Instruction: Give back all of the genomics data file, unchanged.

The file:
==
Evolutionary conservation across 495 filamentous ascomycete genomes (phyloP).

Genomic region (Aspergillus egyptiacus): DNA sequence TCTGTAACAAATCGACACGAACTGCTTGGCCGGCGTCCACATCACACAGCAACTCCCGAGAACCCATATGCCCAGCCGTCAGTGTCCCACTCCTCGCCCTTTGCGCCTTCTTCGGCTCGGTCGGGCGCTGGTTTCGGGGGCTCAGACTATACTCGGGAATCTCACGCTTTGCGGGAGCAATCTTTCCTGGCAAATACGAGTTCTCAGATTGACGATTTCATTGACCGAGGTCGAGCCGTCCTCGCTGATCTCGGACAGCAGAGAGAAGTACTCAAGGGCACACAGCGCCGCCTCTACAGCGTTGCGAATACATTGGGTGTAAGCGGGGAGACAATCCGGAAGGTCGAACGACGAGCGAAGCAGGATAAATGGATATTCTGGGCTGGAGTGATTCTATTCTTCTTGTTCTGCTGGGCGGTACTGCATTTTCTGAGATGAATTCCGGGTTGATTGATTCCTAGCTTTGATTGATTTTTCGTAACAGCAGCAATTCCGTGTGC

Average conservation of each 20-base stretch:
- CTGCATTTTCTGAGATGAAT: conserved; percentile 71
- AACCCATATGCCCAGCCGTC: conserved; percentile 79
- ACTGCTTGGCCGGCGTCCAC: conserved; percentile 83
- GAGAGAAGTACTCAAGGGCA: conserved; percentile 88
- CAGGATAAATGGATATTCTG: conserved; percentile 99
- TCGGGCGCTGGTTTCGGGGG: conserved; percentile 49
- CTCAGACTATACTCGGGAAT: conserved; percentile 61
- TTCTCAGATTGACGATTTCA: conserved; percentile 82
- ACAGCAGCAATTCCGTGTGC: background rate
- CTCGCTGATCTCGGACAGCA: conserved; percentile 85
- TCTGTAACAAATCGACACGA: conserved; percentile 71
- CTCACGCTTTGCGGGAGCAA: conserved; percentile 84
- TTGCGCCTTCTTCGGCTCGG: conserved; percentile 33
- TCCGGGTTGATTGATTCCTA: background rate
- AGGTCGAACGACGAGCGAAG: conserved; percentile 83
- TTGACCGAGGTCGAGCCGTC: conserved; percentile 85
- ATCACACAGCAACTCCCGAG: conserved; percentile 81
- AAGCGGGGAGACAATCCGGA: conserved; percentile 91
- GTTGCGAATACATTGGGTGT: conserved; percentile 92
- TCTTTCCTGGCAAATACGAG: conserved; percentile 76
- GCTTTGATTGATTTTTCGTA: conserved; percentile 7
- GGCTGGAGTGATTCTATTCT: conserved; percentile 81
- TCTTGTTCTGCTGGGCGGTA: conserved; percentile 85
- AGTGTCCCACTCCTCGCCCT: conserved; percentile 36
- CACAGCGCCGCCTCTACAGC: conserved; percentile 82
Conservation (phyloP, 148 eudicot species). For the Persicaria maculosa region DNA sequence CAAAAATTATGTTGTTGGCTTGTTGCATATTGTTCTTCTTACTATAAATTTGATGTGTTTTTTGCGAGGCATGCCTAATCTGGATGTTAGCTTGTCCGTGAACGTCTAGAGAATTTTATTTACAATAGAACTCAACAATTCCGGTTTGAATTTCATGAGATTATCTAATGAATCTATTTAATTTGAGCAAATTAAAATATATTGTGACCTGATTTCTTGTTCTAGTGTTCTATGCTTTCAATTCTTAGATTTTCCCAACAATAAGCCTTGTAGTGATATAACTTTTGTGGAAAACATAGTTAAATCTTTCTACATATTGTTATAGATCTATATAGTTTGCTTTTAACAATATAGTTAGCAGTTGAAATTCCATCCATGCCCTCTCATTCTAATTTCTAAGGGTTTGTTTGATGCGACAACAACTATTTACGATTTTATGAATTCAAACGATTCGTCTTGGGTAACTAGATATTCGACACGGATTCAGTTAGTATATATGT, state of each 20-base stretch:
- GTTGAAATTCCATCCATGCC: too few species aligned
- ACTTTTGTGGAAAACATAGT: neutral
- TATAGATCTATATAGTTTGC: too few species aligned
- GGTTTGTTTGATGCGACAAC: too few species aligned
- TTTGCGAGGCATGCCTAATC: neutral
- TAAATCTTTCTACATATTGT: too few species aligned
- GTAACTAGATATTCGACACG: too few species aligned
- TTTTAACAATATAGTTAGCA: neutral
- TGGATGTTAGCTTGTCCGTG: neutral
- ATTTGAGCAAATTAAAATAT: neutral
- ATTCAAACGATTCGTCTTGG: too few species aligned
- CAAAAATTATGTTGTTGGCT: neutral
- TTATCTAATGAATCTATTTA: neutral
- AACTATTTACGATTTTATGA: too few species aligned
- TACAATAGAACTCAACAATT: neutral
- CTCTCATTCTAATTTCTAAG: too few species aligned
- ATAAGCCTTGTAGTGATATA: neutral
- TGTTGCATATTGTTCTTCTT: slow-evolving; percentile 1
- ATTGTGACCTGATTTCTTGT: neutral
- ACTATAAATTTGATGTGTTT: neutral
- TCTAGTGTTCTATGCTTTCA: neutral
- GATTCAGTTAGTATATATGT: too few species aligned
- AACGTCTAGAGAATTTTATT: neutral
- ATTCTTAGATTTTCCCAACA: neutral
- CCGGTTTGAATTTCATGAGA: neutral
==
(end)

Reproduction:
Evolutionary conservation across 495 filamentous ascomycete genomes (phyloP).

Genomic region (Aspergillus egyptiacus): DNA sequence TCTGTAACAAATCGACACGAACTGCTTGGCCGGCGTCCACATCACACAGCAACTCCCGAGAACCCATATGCCCAGCCGTCAGTGTCCCACTCCTCGCCCTTTGCGCCTTCTTCGGCTCGGTCGGGCGCTGGTTTCGGGGGCTCAGACTATACTCGGGAATCTCACGCTTTGCGGGAGCAATCTTTCCTGGCAAATACGAGTTCTCAGATTGACGATTTCATTGACCGAGGTCGAGCCGTCCTCGCTGATCTCGGACAGCAGAGAGAAGTACTCAAGGGCACACAGCGCCGCCTCTACAGCGTTGCGAATACATTGGGTGTAAGCGGGGAGACAATCCGGAAGGTCGAACGACGAGCGAAGCAGGATAAATGGATATTCTGGGCTGGAGTGATTCTATTCTTCTTGTTCTGCTGGGCGGTACTGCATTTTCTGAGATGAATTCCGGGTTGATTGATTCCTAGCTTTGATTGATTTTTCGTAACAGCAGCAATTCCGTGTGC

Average conservation of each 20-base stretch:
- CTGCATTTTCTGAGATGAAT: conserved; percentile 71
- AACCCATATGCCCAGCCGTC: conserved; percentile 79
- ACTGCTTGGCCGGCGTCCAC: conserved; percentile 83
- GAGAGAAGTACTCAAGGGCA: conserved; percentile 88
- CAGGATAAATGGATATTCTG: conserved; percentile 99
- TCGGGCGCTGGTTTCGGGGG: conserved; percentile 49
- CTCAGACTATACTCGGGAAT: conserved; percentile 61
- TTCTCAGATTGACGATTTCA: conserved; percentile 82
- ACAGCAGCAATTCCGTGTGC: background rate
- CTCGCTGATCTCGGACAGCA: conserved; percentile 85
- TCTGTAACAAATCGACACGA: conserved; percentile 71
- CTCACGCTTTGCGGGAGCAA: conserved; percentile 84
- TTGCGCCTTCTTCGGCTCGG: conserved; percentile 33
- TCCGGGTTGATTGATTCCTA: background rate
- AGGTCGAACGACGAGCGAAG: conserved; percentile 83
- TTGACCGAGGTCGAGCCGTC: conserved; percentile 85
- ATCACACAGCAACTCCCGAG: conserved; percentile 81
- AAGCGGGGAGACAATCCGGA: conserved; percentile 91
- GTTGCGAATACATTGGGTGT: conserved; percentile 92
- TCTTTCCTGGCAAATACGAG: conserved; percentile 76
- GCTTTGATTGATTTTTCGTA: conserved; percentile 7
- GGCTGGAGTGATTCTATTCT: conserved; percentile 81
- TCTTGTTCTGCTGGGCGGTA: conserved; percentile 85
- AGTGTCCCACTCCTCGCCCT: conserved; percentile 36
- CACAGCGCCGCCTCTACAGC: conserved; percentile 82
Conservation (phyloP, 148 eudicot species). For the Persicaria maculosa region DNA sequence CAAAAATTATGTTGTTGGCTTGTTGCATATTGTTCTTCTTACTATAAATTTGATGTGTTTTTTGCGAGGCATGCCTAATCTGGATGTTAGCTTGTCCGTGAACGTCTAGAGAATTTTATTTACAATAGAACTCAACAATTCCGGTTTGAATTTCATGAGATTATCTAATGAATCTATTTAATTTGAGCAAATTAAAATATATTGTGACCTGATTTCTTGTTCTAGTGTTCTATGCTTTCAATTCTTAGATTTTCCCAACAATAAGCCTTGTAGTGATATAACTTTTGTGGAAAACATAGTTAAATCTTTCTACATATTGTTATAGATCTATATAGTTTGCTTTTAACAATATAGTTAGCAGTTGAAATTCCATCCATGCCCTCTCATTCTAATTTCTAAGGGTTTGTTTGATGCGACAACAACTATTTACGATTTTATGAATTCAAACGATTCGTCTTGGGTAACTAGATATTCGACACGGATTCAGTTAGTATATATGT, state of each 20-base stretch:
- GTTGAAATTCCATCCATGCC: too few species aligned
- ACTTTTGTGGAAAACATAGT: neutral
- TATAGATCTATATAGTTTGC: too few species aligned
- GGTTTGTTTGATGCGACAAC: too few species aligned
- TTTGCGAGGCATGCCTAATC: neutral
- TAAATCTTTCTACATATTGT: too few species aligned
- GTAACTAGATATTCGACACG: too few species aligned
- TTTTAACAATATAGTTAGCA: neutral
- TGGATGTTAGCTTGTCCGTG: neutral
- ATTTGAGCAAATTAAAATAT: neutral
- ATTCAAACGATTCGTCTTGG: too few species aligned
- CAAAAATTATGTTGTTGGCT: neutral
- TTATCTAATGAATCTATTTA: neutral
- AACTATTTACGATTTTATGA: too few species aligned
- TACAATAGAACTCAACAATT: neutral
- CTCTCATTCTAATTTCTAAG: too few species aligned
- ATAAGCCTTGTAGTGATATA: neutral
- TGTTGCATATTGTTCTTCTT: slow-evolving; percentile 1
- ATTGTGACCTGATTTCTTGT: neutral
- ACTATAAATTTGATGTGTTT: neutral
- TCTAGTGTTCTATGCTTTCA: neutral
- GATTCAGTTAGTATATATGT: too few species aligned
- AACGTCTAGAGAATTTTATT: neutral
- ATTCTTAGATTTTCCCAACA: neutral
- CCGGTTTGAATTTCATGAGA: neutral